The website and the CD are important additional tools for those trying to provide support.

Of course, the reality is that there are many homes in Ireland that are or have had to cope with the problem of drug and alcohol addiction.

These drugs may be legal or illegal, prescribed or non-prescribed. But in most cases the addiction is tackled and the families, with difficulty and help, continue to live a largely normal life. But in some cases the addiction becomes a crisis. This manifests itself most clearly in the bald statistics of drug related deaths.

This state has one of the highest rates for drug related deaths in Europe. According to recent statistics these are twice the European average of deaths. The U.N.s World Drug Report for this year revealed that while the use of heroin is levelling out elsewhere in Europe, only in Sweden and in this state are prevalence rates increasing.

Different drugs and the misuse of alcohol will have different effects on different people. Drug addiction can also have a very negative effect on the wider community.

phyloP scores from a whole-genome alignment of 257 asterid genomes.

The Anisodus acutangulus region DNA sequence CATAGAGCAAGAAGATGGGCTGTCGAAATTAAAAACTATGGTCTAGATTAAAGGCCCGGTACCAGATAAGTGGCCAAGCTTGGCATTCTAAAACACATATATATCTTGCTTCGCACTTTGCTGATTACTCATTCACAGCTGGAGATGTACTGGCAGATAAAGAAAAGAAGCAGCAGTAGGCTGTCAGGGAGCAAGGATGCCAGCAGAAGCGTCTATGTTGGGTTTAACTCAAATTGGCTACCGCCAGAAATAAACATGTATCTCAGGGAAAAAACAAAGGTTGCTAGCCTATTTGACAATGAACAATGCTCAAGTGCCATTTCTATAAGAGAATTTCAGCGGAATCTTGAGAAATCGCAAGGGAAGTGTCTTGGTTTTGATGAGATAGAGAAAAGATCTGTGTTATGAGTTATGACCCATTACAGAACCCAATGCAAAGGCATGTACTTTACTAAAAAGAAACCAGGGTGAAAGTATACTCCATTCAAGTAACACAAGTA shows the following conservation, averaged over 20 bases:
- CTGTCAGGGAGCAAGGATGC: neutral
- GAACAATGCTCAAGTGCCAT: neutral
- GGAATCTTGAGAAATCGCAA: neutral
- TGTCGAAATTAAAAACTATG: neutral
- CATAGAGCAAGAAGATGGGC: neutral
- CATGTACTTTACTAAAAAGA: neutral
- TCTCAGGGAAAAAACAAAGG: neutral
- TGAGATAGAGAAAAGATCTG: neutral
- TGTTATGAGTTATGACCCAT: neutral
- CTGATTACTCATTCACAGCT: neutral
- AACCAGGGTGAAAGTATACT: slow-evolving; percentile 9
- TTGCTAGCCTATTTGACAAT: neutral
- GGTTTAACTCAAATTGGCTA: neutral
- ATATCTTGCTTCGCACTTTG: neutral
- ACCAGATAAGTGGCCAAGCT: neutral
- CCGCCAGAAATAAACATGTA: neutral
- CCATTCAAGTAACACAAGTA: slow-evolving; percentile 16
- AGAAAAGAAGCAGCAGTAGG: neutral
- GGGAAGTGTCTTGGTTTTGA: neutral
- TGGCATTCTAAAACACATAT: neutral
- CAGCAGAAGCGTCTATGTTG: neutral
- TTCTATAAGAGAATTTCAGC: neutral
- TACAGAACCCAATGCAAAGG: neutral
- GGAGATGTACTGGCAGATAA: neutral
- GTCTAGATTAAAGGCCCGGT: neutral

Drug addiction becomes a community drug problem when drug pushers increase their activity; when public areas become unsafe and are associated with drug related behaviour; when citizens suffer intimidation and threats of violence and violence are used.

This rarely happens in isolation of other contributing factors; high unemployment, poverty, dependency on social welfare, poor housing conditions, lack second and third level education, and inadequate drug awareness programmes, all contribute to creating a community drugs problem.

It is also important to note that drug misuse is not restricted to working class or disadvantaged areas. It cuts across all social classes.

A reduction in funding to education and drug awareness programmes; cutbacks to new build or renovation projects for housing and to education, health and social welfare programmes ; to youth training projects; and to public services, all contribute to making the situation worse.

Effectively tackling the drug addiction problem requires a holistic approach by all of the statutory bodies, including the Gardaí and local councils and government, and local communities, working to an agreed strategy.

It requires a partnership approach, especially on an all-Ireland basis. This is the only way we can make progress in ridding our communities of this scourge.

But seeking help and support is the first important step in tackling addiction.  Any of us could become an addict. Those brave souls, like our friends in Kilbarrack,  who find the ability to overcome their addiction are proof that it can be done. They are heroes.

RASP: Laneway Learning Centre can be contacted at Unit 1 Belcamp Business Park, Belcamp Lane, Dublin 17
Tel 01 8674060